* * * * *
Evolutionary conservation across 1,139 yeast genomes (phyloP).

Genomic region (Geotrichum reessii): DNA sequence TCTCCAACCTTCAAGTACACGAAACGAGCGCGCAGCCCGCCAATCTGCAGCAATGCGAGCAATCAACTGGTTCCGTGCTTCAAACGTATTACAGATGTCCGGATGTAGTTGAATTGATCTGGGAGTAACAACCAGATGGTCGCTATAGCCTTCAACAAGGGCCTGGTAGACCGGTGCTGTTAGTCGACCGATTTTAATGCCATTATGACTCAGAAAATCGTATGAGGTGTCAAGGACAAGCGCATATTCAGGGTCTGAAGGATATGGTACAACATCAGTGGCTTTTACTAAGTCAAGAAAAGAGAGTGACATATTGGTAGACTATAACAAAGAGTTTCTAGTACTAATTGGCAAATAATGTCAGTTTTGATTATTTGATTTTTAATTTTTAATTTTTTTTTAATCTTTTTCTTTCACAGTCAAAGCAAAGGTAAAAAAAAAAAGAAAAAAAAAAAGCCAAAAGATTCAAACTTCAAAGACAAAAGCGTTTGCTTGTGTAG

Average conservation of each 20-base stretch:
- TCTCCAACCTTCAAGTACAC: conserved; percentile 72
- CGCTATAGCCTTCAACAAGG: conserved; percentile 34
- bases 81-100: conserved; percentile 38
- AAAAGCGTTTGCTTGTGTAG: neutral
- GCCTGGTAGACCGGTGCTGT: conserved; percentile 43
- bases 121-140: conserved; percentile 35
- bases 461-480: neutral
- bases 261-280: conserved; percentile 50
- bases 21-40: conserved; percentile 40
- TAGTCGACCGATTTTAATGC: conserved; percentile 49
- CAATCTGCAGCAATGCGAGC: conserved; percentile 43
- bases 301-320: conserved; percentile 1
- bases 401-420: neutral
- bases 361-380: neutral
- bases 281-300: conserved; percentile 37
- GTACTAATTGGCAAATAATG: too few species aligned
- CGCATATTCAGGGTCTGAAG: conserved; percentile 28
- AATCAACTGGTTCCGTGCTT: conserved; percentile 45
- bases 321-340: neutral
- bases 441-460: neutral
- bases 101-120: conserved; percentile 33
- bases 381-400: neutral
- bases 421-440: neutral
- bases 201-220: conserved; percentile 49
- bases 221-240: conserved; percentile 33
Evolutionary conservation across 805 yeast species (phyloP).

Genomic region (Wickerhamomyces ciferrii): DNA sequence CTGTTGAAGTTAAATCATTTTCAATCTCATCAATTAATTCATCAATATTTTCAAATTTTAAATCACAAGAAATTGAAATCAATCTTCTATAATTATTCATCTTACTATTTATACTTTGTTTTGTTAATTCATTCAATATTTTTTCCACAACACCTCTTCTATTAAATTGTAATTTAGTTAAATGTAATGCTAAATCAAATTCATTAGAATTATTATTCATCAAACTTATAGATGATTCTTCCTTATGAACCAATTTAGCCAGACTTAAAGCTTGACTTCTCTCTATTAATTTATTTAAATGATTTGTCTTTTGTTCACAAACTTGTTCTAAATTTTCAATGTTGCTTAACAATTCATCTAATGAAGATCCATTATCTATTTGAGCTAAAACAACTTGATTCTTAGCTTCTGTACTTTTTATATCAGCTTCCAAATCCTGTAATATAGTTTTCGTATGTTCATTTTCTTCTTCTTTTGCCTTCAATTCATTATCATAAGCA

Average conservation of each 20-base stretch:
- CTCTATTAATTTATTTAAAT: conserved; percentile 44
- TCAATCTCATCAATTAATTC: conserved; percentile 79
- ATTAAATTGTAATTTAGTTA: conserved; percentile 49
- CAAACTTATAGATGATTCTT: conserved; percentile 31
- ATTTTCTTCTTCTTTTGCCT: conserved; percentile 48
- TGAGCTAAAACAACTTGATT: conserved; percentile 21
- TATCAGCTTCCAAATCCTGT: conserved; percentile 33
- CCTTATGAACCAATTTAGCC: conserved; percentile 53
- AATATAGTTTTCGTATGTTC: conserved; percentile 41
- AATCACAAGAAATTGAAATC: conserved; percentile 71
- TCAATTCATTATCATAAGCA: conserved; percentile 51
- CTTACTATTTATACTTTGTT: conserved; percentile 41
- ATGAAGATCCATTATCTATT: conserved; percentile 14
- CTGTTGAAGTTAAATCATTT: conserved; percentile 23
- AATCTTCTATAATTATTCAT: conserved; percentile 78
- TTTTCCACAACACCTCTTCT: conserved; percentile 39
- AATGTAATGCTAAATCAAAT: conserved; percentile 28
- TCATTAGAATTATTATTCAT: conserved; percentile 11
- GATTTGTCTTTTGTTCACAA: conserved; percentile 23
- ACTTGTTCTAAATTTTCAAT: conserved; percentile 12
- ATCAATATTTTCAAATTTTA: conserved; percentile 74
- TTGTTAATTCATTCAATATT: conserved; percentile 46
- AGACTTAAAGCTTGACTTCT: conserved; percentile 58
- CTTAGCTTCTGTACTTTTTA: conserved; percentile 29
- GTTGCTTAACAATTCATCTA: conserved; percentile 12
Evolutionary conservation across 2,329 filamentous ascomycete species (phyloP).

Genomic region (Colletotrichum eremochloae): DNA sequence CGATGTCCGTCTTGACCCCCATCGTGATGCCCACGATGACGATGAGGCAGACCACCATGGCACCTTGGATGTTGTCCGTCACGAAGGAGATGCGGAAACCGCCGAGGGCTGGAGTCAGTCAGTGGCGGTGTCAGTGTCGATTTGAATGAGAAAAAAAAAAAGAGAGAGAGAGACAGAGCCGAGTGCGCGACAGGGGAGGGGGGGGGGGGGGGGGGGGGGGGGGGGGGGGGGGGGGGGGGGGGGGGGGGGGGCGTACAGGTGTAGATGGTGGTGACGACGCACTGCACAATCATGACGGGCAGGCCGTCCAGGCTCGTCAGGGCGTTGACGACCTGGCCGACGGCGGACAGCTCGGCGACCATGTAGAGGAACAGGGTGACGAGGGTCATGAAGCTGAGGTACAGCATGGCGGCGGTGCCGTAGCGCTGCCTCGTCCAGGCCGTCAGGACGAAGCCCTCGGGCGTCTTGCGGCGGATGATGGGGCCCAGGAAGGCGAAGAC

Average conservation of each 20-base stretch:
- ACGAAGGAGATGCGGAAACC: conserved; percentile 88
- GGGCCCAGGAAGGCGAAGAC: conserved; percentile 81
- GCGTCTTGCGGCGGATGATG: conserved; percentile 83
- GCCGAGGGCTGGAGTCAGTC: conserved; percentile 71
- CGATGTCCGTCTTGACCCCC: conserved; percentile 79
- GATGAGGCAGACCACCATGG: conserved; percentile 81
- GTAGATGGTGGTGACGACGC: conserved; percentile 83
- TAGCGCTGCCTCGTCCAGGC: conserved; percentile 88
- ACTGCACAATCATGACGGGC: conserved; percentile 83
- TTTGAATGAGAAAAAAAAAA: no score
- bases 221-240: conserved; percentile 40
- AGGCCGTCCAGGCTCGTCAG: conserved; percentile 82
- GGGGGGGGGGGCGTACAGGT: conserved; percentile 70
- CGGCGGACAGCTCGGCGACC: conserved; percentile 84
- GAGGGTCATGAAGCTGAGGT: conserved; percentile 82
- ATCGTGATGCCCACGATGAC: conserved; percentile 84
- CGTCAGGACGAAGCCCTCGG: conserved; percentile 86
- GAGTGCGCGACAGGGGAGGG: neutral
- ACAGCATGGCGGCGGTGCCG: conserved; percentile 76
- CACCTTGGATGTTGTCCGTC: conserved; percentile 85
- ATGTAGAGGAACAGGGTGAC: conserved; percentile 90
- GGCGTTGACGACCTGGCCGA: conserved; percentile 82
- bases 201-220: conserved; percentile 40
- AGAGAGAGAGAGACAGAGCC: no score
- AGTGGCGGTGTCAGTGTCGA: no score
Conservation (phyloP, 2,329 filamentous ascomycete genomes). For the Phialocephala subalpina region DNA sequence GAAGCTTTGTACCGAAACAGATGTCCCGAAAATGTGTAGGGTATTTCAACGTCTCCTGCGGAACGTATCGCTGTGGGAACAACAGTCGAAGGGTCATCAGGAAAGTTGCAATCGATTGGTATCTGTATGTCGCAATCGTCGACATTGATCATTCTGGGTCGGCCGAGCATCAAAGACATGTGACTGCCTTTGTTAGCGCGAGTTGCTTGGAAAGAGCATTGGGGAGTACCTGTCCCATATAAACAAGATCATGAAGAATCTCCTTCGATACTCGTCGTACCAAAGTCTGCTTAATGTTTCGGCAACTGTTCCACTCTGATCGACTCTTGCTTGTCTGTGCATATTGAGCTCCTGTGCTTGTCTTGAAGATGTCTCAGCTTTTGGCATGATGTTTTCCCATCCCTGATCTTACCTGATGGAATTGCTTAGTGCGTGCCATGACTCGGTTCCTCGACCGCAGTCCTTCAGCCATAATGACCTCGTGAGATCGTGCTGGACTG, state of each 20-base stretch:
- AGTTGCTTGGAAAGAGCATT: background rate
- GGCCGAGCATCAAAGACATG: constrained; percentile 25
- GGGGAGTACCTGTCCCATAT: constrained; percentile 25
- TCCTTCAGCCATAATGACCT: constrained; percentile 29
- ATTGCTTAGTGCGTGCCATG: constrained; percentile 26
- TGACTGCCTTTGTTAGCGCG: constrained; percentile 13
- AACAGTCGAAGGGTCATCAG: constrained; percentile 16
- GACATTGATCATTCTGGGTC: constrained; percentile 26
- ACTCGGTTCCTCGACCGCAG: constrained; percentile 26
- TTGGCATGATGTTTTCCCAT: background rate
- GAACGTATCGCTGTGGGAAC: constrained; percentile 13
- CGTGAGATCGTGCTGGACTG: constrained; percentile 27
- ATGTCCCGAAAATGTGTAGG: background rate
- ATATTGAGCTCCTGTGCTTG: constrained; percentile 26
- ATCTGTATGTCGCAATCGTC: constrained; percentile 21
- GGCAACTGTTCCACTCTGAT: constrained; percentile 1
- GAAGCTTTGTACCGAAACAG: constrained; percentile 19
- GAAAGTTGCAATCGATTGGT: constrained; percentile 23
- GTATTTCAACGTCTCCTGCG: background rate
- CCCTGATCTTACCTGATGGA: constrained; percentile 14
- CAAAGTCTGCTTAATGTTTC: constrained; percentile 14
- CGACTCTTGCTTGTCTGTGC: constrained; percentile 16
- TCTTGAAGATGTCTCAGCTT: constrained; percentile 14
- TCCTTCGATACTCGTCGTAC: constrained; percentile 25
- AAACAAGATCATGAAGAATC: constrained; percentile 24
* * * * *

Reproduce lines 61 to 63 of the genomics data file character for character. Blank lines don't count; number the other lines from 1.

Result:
- GGGCCCAGGAAGGCGAAGAC: conserved; percentile 81
- GCGTCTTGCGGCGGATGATG: conserved; percentile 83
- GCCGAGGGCTGGAGTCAGTC: conserved; percentile 71